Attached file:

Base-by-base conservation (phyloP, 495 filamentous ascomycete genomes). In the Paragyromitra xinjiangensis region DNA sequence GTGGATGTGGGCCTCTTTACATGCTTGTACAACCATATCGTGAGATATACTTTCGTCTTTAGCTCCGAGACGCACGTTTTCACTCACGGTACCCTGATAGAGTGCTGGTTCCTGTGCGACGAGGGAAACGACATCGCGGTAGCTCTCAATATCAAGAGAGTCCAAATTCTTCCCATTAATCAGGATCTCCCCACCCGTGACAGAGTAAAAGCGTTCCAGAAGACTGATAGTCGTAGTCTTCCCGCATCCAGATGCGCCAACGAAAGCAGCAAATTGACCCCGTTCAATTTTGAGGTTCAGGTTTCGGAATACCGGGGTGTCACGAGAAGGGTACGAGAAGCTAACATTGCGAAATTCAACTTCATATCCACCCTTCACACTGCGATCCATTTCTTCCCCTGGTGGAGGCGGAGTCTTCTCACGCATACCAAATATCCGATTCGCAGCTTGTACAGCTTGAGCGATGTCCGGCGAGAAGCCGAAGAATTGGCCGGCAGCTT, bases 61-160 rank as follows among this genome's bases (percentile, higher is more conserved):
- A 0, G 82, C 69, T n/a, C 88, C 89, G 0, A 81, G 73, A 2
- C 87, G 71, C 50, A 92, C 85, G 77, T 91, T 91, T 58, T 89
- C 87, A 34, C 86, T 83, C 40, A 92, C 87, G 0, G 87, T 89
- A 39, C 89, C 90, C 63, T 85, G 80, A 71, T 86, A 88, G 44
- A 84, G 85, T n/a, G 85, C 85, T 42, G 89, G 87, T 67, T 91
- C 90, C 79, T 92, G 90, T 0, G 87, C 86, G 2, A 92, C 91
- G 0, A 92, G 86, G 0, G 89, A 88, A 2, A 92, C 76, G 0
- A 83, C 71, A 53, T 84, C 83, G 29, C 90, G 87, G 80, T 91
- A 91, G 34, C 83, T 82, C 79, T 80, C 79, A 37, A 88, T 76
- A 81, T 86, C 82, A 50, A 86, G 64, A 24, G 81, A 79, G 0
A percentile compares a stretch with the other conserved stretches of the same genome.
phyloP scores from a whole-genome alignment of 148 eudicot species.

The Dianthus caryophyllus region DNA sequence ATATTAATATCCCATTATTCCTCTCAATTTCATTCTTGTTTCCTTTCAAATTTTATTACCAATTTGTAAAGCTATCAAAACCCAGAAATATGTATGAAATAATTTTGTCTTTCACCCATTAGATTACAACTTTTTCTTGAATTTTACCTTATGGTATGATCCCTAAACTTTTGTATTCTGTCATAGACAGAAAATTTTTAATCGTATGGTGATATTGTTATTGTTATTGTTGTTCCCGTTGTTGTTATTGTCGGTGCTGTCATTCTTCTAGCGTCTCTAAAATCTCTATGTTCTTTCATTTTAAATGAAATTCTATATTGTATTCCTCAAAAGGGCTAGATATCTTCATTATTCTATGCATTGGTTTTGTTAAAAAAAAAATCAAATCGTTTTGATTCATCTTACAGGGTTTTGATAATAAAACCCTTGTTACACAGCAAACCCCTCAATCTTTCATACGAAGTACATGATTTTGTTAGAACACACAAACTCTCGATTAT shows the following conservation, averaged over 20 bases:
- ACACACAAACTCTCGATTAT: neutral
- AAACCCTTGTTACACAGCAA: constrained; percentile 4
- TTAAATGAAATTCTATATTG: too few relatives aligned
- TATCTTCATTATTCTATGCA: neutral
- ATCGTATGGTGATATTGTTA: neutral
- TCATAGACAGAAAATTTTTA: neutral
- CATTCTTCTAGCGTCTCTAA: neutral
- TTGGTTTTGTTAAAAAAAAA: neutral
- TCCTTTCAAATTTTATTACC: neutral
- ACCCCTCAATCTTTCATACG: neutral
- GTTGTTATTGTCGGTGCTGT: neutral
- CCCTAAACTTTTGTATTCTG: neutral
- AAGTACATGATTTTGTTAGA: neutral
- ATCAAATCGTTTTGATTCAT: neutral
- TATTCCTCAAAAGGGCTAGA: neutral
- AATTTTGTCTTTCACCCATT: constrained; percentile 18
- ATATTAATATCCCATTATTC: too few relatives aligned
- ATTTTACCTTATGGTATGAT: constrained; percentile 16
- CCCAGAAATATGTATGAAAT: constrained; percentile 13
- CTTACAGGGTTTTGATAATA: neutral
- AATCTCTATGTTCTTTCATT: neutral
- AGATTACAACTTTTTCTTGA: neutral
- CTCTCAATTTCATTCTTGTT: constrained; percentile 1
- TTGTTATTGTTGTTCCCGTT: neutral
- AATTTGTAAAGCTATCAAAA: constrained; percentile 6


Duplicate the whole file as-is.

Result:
Base-by-base conservation (phyloP, 495 filamentous ascomycete genomes). In the Paragyromitra xinjiangensis region DNA sequence GTGGATGTGGGCCTCTTTACATGCTTGTACAACCATATCGTGAGATATACTTTCGTCTTTAGCTCCGAGACGCACGTTTTCACTCACGGTACCCTGATAGAGTGCTGGTTCCTGTGCGACGAGGGAAACGACATCGCGGTAGCTCTCAATATCAAGAGAGTCCAAATTCTTCCCATTAATCAGGATCTCCCCACCCGTGACAGAGTAAAAGCGTTCCAGAAGACTGATAGTCGTAGTCTTCCCGCATCCAGATGCGCCAACGAAAGCAGCAAATTGACCCCGTTCAATTTTGAGGTTCAGGTTTCGGAATACCGGGGTGTCACGAGAAGGGTACGAGAAGCTAACATTGCGAAATTCAACTTCATATCCACCCTTCACACTGCGATCCATTTCTTCCCCTGGTGGAGGCGGAGTCTTCTCACGCATACCAAATATCCGATTCGCAGCTTGTACAGCTTGAGCGATGTCCGGCGAGAAGCCGAAGAATTGGCCGGCAGCTT, bases 61-160 rank as follows among this genome's bases (percentile, higher is more conserved):
- A 0, G 82, C 69, T n/a, C 88, C 89, G 0, A 81, G 73, A 2
- C 87, G 71, C 50, A 92, C 85, G 77, T 91, T 91, T 58, T 89
- C 87, A 34, C 86, T 83, C 40, A 92, C 87, G 0, G 87, T 89
- A 39, C 89, C 90, C 63, T 85, G 80, A 71, T 86, A 88, G 44
- A 84, G 85, T n/a, G 85, C 85, T 42, G 89, G 87, T 67, T 91
- C 90, C 79, T 92, G 90, T 0, G 87, C 86, G 2, A 92, C 91
- G 0, A 92, G 86, G 0, G 89, A 88, A 2, A 92, C 76, G 0
- A 83, C 71, A 53, T 84, C 83, G 29, C 90, G 87, G 80, T 91
- A 91, G 34, C 83, T 82, C 79, T 80, C 79, A 37, A 88, T 76
- A 81, T 86, C 82, A 50, A 86, G 64, A 24, G 81, A 79, G 0
A percentile compares a stretch with the other conserved stretches of the same genome.
phyloP scores from a whole-genome alignment of 148 eudicot species.

The Dianthus caryophyllus region DNA sequence ATATTAATATCCCATTATTCCTCTCAATTTCATTCTTGTTTCCTTTCAAATTTTATTACCAATTTGTAAAGCTATCAAAACCCAGAAATATGTATGAAATAATTTTGTCTTTCACCCATTAGATTACAACTTTTTCTTGAATTTTACCTTATGGTATGATCCCTAAACTTTTGTATTCTGTCATAGACAGAAAATTTTTAATCGTATGGTGATATTGTTATTGTTATTGTTGTTCCCGTTGTTGTTATTGTCGGTGCTGTCATTCTTCTAGCGTCTCTAAAATCTCTATGTTCTTTCATTTTAAATGAAATTCTATATTGTATTCCTCAAAAGGGCTAGATATCTTCATTATTCTATGCATTGGTTTTGTTAAAAAAAAAATCAAATCGTTTTGATTCATCTTACAGGGTTTTGATAATAAAACCCTTGTTACACAGCAAACCCCTCAATCTTTCATACGAAGTACATGATTTTGTTAGAACACACAAACTCTCGATTAT shows the following conservation, averaged over 20 bases:
- ACACACAAACTCTCGATTAT: neutral
- AAACCCTTGTTACACAGCAA: constrained; percentile 4
- TTAAATGAAATTCTATATTG: too few relatives aligned
- TATCTTCATTATTCTATGCA: neutral
- ATCGTATGGTGATATTGTTA: neutral
- TCATAGACAGAAAATTTTTA: neutral
- CATTCTTCTAGCGTCTCTAA: neutral
- TTGGTTTTGTTAAAAAAAAA: neutral
- TCCTTTCAAATTTTATTACC: neutral
- ACCCCTCAATCTTTCATACG: neutral
- GTTGTTATTGTCGGTGCTGT: neutral
- CCCTAAACTTTTGTATTCTG: neutral
- AAGTACATGATTTTGTTAGA: neutral
- ATCAAATCGTTTTGATTCAT: neutral
- TATTCCTCAAAAGGGCTAGA: neutral
- AATTTTGTCTTTCACCCATT: constrained; percentile 18
- ATATTAATATCCCATTATTC: too few relatives aligned
- ATTTTACCTTATGGTATGAT: constrained; percentile 16
- CCCAGAAATATGTATGAAAT: constrained; percentile 13
- CTTACAGGGTTTTGATAATA: neutral
- AATCTCTATGTTCTTTCATT: neutral
- AGATTACAACTTTTTCTTGA: neutral
- CTCTCAATTTCATTCTTGTT: constrained; percentile 1
- TTGTTATTGTTGTTCCCGTT: neutral
- AATTTGTAAAGCTATCAAAA: constrained; percentile 6